Vincent Bommarito accused of getting nephew off DWI charge during Mardi Gras

11:18 PM, Feb 17, 2010   |    comments
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Vincent Bommarito.

KSDK -- Missouri Governor Jay Nixon is being asked to referee a growing dispute among top brass in the St. Louis Police Department.

The city's police chief suggests there could be a cover up involving police officers and a member of the city's police board.

St. Louis Police Chief Dan Isom accuses Police Commissioner Vincent Bommarito of "highly inappropriate" conduct. But Bommarito insists he's done nothing wrong.

"I get a call from one of my nephews that another nephew was being put in jail," said Bommarito.

Saturday night Bommarito says he was at Tony's, the restaurant he owns in downtown St. Louis, when he learned his 47-year-old nephew had been arrested, suspected of driving drunk in Soulard after the Mardi Gras parade there.

"So I called and said, 'Can you get my nephew out of jail?' And that's what the whole thing is about," said Bommarito.

With his restaurant packed for Valentine's weekend, Bommarito says he felt unable to leave, so he called a police sergeant near his home and asked for help. Bommarito insists he did not order police to do anything.

"That's all I wanted to do, I wanted to get him out. I didn't give no details. I figured the police would take care of that in an appropriate manner. I'm sure if there's anything say he's got to go to court, or whatever they tell me, I would have sent him to court. We didn't even get into that and they released him," said Bommarito.

But in a letter to the Police Board, Police Chief Isom suggests Bommarito instructed a sergeant to "intercede." And the chief says the nephew was released to that sergeant's custody. After that, Isom says "accounts suggest factual inconsistency and cover up."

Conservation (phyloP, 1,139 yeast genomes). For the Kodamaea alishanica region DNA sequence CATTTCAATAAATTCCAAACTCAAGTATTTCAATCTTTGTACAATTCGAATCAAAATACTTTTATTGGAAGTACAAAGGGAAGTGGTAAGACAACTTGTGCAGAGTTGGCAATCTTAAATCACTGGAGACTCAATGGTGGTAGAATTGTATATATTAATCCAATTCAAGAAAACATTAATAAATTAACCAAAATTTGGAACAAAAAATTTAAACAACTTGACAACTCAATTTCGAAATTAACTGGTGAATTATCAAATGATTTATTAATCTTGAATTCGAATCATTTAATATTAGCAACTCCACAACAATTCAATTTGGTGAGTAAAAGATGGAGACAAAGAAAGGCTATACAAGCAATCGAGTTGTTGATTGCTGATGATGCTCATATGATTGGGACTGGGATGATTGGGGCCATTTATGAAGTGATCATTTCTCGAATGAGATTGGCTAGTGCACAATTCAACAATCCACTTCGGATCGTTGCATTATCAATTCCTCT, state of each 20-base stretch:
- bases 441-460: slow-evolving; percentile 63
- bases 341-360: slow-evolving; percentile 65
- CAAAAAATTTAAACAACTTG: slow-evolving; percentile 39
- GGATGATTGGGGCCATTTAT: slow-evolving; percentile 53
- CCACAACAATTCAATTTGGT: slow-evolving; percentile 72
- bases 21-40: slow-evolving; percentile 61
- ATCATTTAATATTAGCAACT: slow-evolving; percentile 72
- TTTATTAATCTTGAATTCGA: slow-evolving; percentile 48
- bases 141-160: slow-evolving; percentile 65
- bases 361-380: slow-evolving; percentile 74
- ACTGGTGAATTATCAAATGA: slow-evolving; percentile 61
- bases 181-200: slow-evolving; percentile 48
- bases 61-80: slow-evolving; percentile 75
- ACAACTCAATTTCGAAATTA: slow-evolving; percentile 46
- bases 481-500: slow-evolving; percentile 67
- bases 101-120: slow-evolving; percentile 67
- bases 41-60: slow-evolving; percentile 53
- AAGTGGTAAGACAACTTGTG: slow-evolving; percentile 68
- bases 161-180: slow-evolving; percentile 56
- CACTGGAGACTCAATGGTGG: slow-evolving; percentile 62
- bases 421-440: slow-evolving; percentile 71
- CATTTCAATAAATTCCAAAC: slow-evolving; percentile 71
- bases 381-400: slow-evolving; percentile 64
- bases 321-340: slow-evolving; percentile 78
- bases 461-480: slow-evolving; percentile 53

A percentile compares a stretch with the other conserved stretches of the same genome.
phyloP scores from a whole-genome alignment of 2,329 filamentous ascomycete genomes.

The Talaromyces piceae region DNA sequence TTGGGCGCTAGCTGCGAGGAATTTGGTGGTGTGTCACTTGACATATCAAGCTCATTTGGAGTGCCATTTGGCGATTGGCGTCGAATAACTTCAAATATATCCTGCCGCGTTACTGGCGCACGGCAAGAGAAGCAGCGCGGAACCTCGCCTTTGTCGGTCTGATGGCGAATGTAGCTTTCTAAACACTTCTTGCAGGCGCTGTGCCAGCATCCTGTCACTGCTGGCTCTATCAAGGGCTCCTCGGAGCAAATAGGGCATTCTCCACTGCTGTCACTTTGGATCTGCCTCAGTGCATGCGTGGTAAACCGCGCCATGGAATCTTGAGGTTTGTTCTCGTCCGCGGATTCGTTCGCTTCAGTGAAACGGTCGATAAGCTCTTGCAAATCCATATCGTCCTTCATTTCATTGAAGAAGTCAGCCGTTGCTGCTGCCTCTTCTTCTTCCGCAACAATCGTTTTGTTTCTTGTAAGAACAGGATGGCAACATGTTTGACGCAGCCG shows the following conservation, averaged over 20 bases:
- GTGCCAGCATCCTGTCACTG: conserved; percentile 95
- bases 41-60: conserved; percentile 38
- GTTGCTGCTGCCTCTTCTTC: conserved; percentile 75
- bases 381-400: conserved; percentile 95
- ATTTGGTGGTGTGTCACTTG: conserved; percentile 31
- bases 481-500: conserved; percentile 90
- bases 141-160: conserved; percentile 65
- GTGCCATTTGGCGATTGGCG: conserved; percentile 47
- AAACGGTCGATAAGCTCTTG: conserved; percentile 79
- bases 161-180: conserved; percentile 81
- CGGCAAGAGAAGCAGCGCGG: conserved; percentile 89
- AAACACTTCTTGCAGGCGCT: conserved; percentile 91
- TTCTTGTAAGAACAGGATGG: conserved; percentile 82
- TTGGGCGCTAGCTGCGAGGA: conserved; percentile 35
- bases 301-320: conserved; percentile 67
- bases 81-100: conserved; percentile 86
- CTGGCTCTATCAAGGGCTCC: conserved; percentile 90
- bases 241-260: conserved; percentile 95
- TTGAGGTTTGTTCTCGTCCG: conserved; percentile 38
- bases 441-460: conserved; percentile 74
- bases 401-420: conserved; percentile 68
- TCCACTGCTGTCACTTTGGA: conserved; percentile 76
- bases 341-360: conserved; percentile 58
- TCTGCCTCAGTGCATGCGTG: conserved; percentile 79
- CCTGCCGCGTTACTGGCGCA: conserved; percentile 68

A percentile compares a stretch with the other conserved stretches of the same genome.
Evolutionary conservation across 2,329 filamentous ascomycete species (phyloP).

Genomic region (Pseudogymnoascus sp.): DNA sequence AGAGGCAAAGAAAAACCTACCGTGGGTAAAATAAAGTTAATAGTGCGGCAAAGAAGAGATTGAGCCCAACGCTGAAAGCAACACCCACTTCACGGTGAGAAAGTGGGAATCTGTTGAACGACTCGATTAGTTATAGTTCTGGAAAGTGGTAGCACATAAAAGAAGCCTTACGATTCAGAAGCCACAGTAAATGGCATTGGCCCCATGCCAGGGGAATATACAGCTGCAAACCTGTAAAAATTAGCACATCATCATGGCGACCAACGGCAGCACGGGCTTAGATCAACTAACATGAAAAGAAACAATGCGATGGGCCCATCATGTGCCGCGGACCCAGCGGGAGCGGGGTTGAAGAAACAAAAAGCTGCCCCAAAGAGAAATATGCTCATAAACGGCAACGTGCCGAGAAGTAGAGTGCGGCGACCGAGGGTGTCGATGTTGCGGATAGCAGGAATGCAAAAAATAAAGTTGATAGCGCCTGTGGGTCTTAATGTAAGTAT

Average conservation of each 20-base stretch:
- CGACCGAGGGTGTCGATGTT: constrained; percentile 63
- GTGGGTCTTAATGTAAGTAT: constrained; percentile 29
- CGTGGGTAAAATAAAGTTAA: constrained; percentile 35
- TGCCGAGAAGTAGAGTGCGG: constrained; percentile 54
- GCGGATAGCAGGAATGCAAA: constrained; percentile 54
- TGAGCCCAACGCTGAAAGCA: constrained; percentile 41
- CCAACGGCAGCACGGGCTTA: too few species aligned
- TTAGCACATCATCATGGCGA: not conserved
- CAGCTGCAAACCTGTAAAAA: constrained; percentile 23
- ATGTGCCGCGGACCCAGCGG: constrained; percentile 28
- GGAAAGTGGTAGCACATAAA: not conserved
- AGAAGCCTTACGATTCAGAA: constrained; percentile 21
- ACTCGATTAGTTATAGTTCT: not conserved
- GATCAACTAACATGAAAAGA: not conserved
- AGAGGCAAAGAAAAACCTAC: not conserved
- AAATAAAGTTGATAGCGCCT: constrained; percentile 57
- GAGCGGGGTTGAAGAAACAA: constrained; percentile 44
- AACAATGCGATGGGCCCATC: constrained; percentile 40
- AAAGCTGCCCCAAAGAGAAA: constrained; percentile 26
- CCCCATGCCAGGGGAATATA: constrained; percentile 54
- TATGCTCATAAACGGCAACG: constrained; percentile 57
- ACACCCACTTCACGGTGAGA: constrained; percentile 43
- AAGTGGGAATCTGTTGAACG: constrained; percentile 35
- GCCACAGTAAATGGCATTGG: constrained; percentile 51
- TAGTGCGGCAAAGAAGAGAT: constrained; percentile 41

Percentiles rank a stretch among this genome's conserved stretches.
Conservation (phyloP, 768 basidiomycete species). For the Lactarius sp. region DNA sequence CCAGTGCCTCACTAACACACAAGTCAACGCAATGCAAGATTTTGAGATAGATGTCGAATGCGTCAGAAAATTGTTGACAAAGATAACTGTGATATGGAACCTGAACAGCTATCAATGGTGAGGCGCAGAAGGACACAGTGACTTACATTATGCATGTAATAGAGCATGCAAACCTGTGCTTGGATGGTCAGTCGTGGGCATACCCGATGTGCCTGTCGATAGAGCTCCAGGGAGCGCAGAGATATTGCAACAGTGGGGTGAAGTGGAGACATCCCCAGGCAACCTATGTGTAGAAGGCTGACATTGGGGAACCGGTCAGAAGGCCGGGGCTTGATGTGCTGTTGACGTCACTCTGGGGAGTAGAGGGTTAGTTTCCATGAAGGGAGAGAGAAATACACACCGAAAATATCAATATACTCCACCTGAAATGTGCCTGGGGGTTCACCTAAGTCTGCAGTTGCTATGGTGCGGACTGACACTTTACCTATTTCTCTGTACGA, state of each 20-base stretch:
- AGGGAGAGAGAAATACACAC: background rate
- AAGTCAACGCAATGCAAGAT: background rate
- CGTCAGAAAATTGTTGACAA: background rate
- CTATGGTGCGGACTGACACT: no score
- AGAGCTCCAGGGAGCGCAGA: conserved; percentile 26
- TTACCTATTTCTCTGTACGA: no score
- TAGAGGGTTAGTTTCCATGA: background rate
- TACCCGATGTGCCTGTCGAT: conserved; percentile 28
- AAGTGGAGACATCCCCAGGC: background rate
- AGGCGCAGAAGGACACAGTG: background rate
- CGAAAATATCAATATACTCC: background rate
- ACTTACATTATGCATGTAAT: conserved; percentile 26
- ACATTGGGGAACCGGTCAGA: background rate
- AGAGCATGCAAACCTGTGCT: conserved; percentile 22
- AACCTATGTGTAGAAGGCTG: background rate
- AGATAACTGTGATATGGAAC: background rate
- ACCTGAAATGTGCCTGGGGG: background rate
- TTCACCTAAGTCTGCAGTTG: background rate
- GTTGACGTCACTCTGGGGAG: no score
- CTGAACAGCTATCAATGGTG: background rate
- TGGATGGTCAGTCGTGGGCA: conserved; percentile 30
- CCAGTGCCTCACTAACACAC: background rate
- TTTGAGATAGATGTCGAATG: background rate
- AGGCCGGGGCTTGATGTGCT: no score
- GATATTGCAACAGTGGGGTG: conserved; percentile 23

Isom also says this is not the first time Bommarito has used his position to influence the outcome of police investigations. Bommarito refutes all of this.

"They drove me home one time because I got my car stuck in the snow that's about the only thing I can remember," said Bommarito.

St. Louis Mayor Francis Slay supports Chief Isom in bringing his concerns to the police board, but says the following about Bommarito:

"(He's) somebody who I've got a tremendous amount of admiration and respect for. But these allegations are very serious," said Slay.

"I'll make sure that my department of public safety looks into this matter," said Missouri Governor Jay Nixon.

Chief Isom's letter has been forwarded to the Governor who is ultimately responsible for looking into the situation and taking action if necessary. Vincent Bommarito is also sending a letter to the Governor's office.  Read Chief Dan Isom's letter to the police board.


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